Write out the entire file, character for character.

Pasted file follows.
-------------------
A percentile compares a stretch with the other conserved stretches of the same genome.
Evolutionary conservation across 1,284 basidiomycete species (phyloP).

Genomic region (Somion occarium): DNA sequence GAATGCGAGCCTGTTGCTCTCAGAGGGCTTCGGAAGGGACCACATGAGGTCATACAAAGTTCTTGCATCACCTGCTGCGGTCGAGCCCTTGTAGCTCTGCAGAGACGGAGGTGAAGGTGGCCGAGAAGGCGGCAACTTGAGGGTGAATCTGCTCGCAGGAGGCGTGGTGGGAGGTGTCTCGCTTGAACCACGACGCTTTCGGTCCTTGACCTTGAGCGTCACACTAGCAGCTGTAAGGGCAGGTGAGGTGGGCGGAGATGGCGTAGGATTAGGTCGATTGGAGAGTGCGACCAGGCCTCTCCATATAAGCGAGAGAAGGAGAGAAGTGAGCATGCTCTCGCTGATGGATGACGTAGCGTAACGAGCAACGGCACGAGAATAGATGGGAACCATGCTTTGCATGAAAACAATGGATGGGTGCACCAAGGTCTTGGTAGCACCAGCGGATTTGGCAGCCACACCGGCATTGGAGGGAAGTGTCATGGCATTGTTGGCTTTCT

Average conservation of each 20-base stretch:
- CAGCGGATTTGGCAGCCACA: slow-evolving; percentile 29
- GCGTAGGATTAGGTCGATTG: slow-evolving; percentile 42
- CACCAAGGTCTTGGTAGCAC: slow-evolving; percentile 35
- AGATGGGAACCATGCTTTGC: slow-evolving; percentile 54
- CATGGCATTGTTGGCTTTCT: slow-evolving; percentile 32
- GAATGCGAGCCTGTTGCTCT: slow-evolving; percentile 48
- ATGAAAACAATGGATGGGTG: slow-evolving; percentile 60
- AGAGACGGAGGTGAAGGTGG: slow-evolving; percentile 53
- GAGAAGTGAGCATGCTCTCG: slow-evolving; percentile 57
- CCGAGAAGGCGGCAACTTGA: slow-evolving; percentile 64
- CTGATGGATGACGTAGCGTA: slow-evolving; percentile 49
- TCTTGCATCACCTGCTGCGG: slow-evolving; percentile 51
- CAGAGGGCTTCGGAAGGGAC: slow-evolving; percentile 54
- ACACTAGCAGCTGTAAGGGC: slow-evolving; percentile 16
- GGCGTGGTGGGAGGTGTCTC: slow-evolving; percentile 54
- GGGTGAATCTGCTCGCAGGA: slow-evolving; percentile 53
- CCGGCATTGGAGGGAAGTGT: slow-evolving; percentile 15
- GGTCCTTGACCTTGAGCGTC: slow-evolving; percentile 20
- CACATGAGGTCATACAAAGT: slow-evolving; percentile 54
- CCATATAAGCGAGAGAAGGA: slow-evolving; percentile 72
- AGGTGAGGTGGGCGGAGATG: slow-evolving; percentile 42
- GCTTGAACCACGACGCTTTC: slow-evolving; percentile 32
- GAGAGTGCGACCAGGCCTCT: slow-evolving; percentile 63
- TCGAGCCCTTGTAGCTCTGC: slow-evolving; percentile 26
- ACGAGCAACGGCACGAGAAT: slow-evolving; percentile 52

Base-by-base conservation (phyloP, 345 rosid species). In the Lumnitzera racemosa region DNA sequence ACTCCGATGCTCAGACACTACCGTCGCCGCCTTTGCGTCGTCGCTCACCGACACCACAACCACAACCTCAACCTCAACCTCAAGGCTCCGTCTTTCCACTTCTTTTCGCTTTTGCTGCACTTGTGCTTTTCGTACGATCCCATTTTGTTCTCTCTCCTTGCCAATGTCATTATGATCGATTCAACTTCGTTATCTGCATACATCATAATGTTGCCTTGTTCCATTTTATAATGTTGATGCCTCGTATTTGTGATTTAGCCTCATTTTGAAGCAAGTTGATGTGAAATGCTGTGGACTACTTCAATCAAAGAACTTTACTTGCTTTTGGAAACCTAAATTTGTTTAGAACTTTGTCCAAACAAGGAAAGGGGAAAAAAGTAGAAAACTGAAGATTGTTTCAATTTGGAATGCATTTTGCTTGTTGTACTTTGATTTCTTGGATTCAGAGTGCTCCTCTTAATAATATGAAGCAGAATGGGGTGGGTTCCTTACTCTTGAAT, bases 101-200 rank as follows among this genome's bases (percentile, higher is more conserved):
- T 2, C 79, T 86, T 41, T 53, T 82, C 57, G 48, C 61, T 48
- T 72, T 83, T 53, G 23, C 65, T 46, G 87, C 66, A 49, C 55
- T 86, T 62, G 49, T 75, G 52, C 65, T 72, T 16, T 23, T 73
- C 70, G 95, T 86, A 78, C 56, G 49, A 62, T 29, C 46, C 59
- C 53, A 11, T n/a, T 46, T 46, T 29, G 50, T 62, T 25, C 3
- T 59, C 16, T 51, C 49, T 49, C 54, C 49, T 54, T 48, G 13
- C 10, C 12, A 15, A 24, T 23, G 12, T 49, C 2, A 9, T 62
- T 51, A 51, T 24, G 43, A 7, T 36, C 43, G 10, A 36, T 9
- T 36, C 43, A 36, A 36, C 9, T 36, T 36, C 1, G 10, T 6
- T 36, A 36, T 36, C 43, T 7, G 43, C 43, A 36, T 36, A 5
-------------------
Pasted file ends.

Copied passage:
A percentile compares a stretch with the other conserved stretches of the same genome.
Evolutionary conservation across 1,284 basidiomycete species (phyloP).

Genomic region (Somion occarium): DNA sequence GAATGCGAGCCTGTTGCTCTCAGAGGGCTTCGGAAGGGACCACATGAGGTCATACAAAGTTCTTGCATCACCTGCTGCGGTCGAGCCCTTGTAGCTCTGCAGAGACGGAGGTGAAGGTGGCCGAGAAGGCGGCAACTTGAGGGTGAATCTGCTCGCAGGAGGCGTGGTGGGAGGTGTCTCGCTTGAACCACGACGCTTTCGGTCCTTGACCTTGAGCGTCACACTAGCAGCTGTAAGGGCAGGTGAGGTGGGCGGAGATGGCGTAGGATTAGGTCGATTGGAGAGTGCGACCAGGCCTCTCCATATAAGCGAGAGAAGGAGAGAAGTGAGCATGCTCTCGCTGATGGATGACGTAGCGTAACGAGCAACGGCACGAGAATAGATGGGAACCATGCTTTGCATGAAAACAATGGATGGGTGCACCAAGGTCTTGGTAGCACCAGCGGATTTGGCAGCCACACCGGCATTGGAGGGAAGTGTCATGGCATTGTTGGCTTTCT

Average conservation of each 20-base stretch:
- CAGCGGATTTGGCAGCCACA: slow-evolving; percentile 29
- GCGTAGGATTAGGTCGATTG: slow-evolving; percentile 42
- CACCAAGGTCTTGGTAGCAC: slow-evolving; percentile 35
- AGATGGGAACCATGCTTTGC: slow-evolving; percentile 54
- CATGGCATTGTTGGCTTTCT: slow-evolving; percentile 32
- GAATGCGAGCCTGTTGCTCT: slow-evolving; percentile 48
- ATGAAAACAATGGATGGGTG: slow-evolving; percentile 60
- AGAGACGGAGGTGAAGGTGG: slow-evolving; percentile 53
- GAGAAGTGAGCATGCTCTCG: slow-evolving; percentile 57
- CCGAGAAGGCGGCAACTTGA: slow-evolving; percentile 64
- CTGATGGATGACGTAGCGTA: slow-evolving; percentile 49
- TCTTGCATCACCTGCTGCGG: slow-evolving; percentile 51
- CAGAGGGCTTCGGAAGGGAC: slow-evolving; percentile 54
- ACACTAGCAGCTGTAAGGGC: slow-evolving; percentile 16
- GGCGTGGTGGGAGGTGTCTC: slow-evolving; percentile 54
- GGGTGAATCTGCTCGCAGGA: slow-evolving; percentile 53
- CCGGCATTGGAGGGAAGTGT: slow-evolving; percentile 15
- GGTCCTTGACCTTGAGCGTC: slow-evolving; percentile 20
- CACATGAGGTCATACAAAGT: slow-evolving; percentile 54
- CCATATAAGCGAGAGAAGGA: slow-evolving; percentile 72
- AGGTGAGGTGGGCGGAGATG: slow-evolving; percentile 42
- GCTTGAACCACGACGCTTTC: slow-evolving; percentile 32
- GAGAGTGCGACCAGGCCTCT: slow-evolving; percentile 63
- TCGAGCCCTTGTAGCTCTGC: slow-evolving; percentile 26
- ACGAGCAACGGCACGAGAAT: slow-evolving; percentile 52

Base-by-base conservation (phyloP, 345 rosid species). In the Lumnitzera racemosa region DNA sequence ACTCCGATGCTCAGACACTACCGTCGCCGCCTTTGCGTCGTCGCTCACCGACACCACAACCACAACCTCAACCTCAACCTCAAGGCTCCGTCTTTCCACTTCTTTTCGCTTTTGCTGCACTTGTGCTTTTCGTACGATCCCATTTTGTTCTCTCTCCTTGCCAATGTCATTATGATCGATTCAACTTCGTTATCTGCATACATCATAATGTTGCCTTGTTCCATTTTATAATGTTGATGCCTCGTATTTGTGATTTAGCCTCATTTTGAAGCAAGTTGATGTGAAATGCTGTGGACTACTTCAATCAAAGAACTTTACTTGCTTTTGGAAACCTAAATTTGTTTAGAACTTTGTCCAAACAAGGAAAGGGGAAAAAAGTAGAAAACTGAAGATTGTTTCAATTTGGAATGCATTTTGCTTGTTGTACTTTGATTTCTTGGATTCAGAGTGCTCCTCTTAATAATATGAAGCAGAATGGGGTGGGTTCCTTACTCTTGAAT, bases 101-200 rank as follows among this genome's bases (percentile, higher is more conserved):
- T 2, C 79, T 86, T 41, T 53, T 82, C 57, G 48, C 61, T 48
- T 72, T 83, T 53, G 23, C 65, T 46, G 87, C 66, A 49, C 55
- T 86, T 62, G 49, T 75, G 52, C 65, T 72, T 16, T 23, T 73
- C 70, G 95, T 86, A 78, C 56, G 49, A 62, T 29, C 46, C 59
- C 53, A 11, T n/a, T 46, T 46, T 29, G 50, T 62, T 25, C 3
- T 59, C 16, T 51, C 49, T 49, C 54, C 49, T 54, T 48, G 13
- C 10, C 12, A 15, A 24, T 23, G 12, T 49, C 2, A 9, T 62
- T 51, A 51, T 24, G 43, A 7, T 36, C 43, G 10, A 36, T 9
- T 36, C 43, A 36, A 36, C 9, T 36, T 36, C 1, G 10, T 6
- T 36, A 36, T 36, C 43, T 7, G 43, C 43, A 36, T 36, A 5